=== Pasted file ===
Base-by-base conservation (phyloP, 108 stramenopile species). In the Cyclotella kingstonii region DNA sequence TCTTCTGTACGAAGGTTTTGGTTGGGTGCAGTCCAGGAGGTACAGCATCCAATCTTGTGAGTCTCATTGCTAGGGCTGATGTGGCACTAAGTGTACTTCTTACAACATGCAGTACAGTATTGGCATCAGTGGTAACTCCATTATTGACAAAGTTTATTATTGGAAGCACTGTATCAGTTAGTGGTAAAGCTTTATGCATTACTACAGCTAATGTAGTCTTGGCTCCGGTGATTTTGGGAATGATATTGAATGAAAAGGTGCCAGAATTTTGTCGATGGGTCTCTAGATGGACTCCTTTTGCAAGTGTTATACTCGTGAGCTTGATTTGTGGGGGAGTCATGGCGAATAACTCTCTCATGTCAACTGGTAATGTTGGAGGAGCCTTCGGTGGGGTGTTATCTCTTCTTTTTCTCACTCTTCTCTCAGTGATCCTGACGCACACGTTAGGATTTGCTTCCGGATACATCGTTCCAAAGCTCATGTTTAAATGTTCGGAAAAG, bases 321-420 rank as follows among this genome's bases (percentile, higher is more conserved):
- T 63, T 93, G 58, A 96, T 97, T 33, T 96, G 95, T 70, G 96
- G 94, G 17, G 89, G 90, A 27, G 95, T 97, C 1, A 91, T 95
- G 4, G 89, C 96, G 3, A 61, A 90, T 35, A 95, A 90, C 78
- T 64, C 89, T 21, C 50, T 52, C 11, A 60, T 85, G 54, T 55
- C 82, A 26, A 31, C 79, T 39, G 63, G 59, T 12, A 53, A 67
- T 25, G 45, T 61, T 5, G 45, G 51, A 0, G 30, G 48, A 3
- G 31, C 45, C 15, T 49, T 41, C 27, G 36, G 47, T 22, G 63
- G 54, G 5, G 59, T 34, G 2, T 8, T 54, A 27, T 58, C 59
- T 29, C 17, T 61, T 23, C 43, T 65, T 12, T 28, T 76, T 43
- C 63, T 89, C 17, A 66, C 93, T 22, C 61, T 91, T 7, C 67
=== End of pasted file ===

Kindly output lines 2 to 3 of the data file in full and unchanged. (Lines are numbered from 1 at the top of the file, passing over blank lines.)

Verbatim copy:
- T 63, T 93, G 58, A 96, T 97, T 33, T 96, G 95, T 70, G 96
- G 94, G 17, G 89, G 90, A 27, G 95, T 97, C 1, A 91, T 95